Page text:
Customize your JAMA Network experience by selecting one or more topics from the list below.
Samal L, Wright A, Healey MJ, Linder JA, Bates DW. Meaningful Use and Quality of Care. JAMA Intern Med. 2014;174(6):997–998. doi:10.1001/jamainternmed.2014.662
The American Recovery and Reinvestment Act of 2009 included $30 billion for implementation of the Electronic Health Record (EHR) Meaningful Use (MU) incentive program with a goal of increasing EHR adoption and improving quality of care. Stage 1 of the EHR MU incentive program specified required core objectives, menu objectives, and clinical quality measures.1 We assessed if being a “meaningful user” (defined as meeting 15 core objectives, eg, computerized order entry, safe electronic prescribing, clinical decision support, and providing health information to patients, as well as meeting 5 of 10 optional menu objectives) was associated with improved quality on 7 measures for 5 chronic diseases. (See the eAppendix and eReferences in the Supplement.)
We evaluated physicians who used a homegrown advanced EHR (ie, with integrated clinical decision support) and provided care for adult outpatients at Brigham and Women’s Hospital and affiliated ambulatory practices. In our institution, physicians do not choose whether to participate in the MU program, but rather the objectives are calculated centrally by the organization and reported to physicians and to the federal government. As specified by the MU criteria, we used a 90-day reporting period, September through November 2012. We assessed MU status by physician age, sex, and specialty (using the same categories as the National Ambulatory Medical Care Survey–Primary Care, Medical, and Surgical Specialties) (Table 1). We compared mean physician performance on 7 quality measures for 5 chronic diseases—hypertension, diabetes mellitus, coronary artery disease, asthma, and depression—between meaningful users and non–meaningful users. We used a t test to compare the distribution of proportions between meaningful users and non–meaningful users. We excluded physicians with zero patients in the denominator for each of the 7 quality measures. We did not control for confounders because all physicians must meet the same MU criteria regardless of practice, physician, or patient characteristics. Analyses were performed using SAS statistical software (SAS Inc). Brigham and Women’s Hospital institutional review board approved the study.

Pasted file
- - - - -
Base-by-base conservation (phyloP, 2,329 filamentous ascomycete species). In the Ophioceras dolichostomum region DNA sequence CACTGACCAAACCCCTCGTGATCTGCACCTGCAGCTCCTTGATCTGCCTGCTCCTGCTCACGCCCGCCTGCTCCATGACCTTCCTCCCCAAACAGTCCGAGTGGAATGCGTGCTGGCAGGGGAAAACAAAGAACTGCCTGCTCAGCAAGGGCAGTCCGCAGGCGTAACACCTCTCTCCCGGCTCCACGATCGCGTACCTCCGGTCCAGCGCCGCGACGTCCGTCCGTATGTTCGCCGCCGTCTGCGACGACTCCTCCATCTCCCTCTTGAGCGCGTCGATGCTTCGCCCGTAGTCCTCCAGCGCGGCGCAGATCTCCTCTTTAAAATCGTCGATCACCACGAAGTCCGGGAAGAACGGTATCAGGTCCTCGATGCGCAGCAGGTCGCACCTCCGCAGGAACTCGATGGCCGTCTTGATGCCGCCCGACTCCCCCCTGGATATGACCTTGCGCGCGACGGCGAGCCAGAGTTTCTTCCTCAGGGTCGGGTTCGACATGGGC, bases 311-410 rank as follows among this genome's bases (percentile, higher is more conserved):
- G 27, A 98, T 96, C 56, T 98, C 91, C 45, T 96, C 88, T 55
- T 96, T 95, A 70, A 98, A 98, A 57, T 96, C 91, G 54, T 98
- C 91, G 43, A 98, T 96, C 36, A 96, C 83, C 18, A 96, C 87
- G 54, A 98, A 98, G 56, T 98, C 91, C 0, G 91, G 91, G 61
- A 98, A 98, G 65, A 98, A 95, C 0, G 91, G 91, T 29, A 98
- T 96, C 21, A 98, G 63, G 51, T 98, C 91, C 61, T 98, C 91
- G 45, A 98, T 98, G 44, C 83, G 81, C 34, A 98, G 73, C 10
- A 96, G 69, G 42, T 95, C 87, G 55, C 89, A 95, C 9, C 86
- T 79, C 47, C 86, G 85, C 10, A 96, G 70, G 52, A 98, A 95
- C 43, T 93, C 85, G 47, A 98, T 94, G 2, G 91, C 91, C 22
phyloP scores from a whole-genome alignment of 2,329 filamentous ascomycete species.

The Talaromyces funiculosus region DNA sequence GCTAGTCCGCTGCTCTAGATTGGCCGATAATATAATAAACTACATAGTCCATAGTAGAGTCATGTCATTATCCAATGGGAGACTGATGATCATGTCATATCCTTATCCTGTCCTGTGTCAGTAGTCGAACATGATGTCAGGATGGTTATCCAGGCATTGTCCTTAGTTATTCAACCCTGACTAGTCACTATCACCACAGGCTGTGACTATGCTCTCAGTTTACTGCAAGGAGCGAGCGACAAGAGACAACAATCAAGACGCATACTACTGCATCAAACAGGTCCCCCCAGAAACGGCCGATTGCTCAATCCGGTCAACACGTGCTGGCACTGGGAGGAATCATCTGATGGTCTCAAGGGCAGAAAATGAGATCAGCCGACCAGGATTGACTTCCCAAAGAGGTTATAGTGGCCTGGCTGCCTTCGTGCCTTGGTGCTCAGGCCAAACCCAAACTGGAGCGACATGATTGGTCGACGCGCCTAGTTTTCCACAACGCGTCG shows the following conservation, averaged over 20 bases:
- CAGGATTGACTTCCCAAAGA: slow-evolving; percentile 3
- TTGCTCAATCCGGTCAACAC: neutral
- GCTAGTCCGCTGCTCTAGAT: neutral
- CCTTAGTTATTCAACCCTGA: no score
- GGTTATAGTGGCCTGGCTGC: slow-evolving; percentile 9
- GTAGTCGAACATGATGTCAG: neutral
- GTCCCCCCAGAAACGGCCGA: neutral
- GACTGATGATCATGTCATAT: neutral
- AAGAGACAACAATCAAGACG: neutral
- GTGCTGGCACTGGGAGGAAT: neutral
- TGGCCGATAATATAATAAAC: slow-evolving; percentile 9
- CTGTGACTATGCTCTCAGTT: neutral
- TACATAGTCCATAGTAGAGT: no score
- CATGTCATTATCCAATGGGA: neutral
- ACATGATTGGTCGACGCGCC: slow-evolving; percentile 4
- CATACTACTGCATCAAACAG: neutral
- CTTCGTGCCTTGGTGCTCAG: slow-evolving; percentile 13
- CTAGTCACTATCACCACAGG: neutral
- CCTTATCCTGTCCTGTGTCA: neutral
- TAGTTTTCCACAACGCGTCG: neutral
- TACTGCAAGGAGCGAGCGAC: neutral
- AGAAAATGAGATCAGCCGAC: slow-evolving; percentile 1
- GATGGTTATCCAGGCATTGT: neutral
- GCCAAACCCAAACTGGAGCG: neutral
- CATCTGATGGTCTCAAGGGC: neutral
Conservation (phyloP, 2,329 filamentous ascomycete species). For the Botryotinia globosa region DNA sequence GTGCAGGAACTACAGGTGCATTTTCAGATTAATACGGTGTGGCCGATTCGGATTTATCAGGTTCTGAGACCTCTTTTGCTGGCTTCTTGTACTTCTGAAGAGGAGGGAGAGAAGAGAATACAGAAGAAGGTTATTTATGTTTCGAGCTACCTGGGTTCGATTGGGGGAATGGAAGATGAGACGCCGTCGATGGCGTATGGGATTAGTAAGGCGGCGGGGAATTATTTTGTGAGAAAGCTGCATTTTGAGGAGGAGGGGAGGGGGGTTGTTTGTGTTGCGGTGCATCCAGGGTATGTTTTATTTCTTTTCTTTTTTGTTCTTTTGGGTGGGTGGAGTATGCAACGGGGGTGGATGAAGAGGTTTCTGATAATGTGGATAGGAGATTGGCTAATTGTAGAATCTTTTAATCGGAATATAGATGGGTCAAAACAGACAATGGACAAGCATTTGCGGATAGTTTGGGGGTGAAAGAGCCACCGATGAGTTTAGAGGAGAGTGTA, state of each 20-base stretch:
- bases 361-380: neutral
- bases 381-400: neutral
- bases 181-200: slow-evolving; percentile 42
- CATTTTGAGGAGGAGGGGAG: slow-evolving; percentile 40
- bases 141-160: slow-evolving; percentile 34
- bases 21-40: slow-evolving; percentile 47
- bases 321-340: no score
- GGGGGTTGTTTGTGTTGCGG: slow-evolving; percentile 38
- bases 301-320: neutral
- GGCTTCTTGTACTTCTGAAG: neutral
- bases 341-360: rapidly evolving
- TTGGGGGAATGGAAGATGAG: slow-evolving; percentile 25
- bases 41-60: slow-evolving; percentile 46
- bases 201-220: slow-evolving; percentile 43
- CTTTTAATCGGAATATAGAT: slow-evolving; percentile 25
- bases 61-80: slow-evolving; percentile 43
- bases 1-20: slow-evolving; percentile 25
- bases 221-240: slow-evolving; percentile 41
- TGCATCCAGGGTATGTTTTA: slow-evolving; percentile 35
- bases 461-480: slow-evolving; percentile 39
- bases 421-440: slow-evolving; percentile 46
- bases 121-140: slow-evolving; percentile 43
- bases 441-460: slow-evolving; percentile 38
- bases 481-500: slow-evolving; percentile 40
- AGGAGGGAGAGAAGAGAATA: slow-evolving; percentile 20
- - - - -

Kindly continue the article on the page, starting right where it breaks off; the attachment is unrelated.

Of 858 physicians, 540 (63%) were meaningful users. Meaningful use was associated with marginally better quality for 2 measures, worse quality for 2 measures, and not associated with better or worse quality for 3 measures (Table 2).
Despite hope that achieving meaningful use improves quality, we found that meaningful users did not consistently provide higher quality care. A limitation of our analysis is that we cannot establish whether EHR use preceded clinical care. Also, we have presented MU among all eligible physicians because organizations hope to see higher quality for meaningful users regardless of physician specialty or other demographic characteristics. A strength of our study is that both groups of users were using the same advanced EHR.
Electronic health record use likely helps more for some conditions than others. We found better control of cholesterol in patients with diabetes mellitus and better control of blood pressure in patients with hypertension, but worse treatment of asthma and depression. Other studies of EHR use found no consistent association with quality for given chronic conditions.2-5 Likewise, specific EHR functions (ie, reminders, test results, order entry, visit notes, problem lists, and medication lists) have been associated with higher quality for some conditions and not others.4,5
Federal policy for stage 1 of MU set a low bar; for example, for 1 measure, physicians using an EHR function 50% of the time were grouped with physicians using the same EHR function 100% of the time. The fact that we found no consistent benefit in quality for stage 1 supports the implementation of more stringent criteria in MU stages 2 and 3.1 Throughout implementation, MU should be monitored to ensure the large investment in effort, time, and money translates into improved quality for patients.
Corresponding Author: Lipika Samal, MD, MPH, Division of General Medicine and Primary Care, Brigham and Women’s Hospital, 1620 Tremont St, Ste OBC-03-02V, Boston, MA 02120-1613 (firstname.lastname@example.org).
Published Online: April 14, 2014. doi:10.1001/jamainternmed.2014.662.
Author Contributions: Dr Samal had full access to all of the data in the study and takes responsibility for the integrity of the data and the accuracy of the data analysis.
Study concept and design: Samal, Linder.
Acquisition, analysis, or interpretation of data: All authors.
Drafting of the manuscript: Samal, Linder.
Critical revision of the manuscript for important intellectual content: Wright, Healey, Linder, Bates.
Statistical analysis: Samal, Linder.
Administrative, technical, or material support: Samal.
Study supervision: Wright, Linder, Bates.
Conflict of Interest Disclosures: None reported.
Additional Contributions: Julie Fiskio, BS, Division of General Medicine, Brigham and Women’s Hospital, provided assistance with data acquisition. She was compensated for her assistance.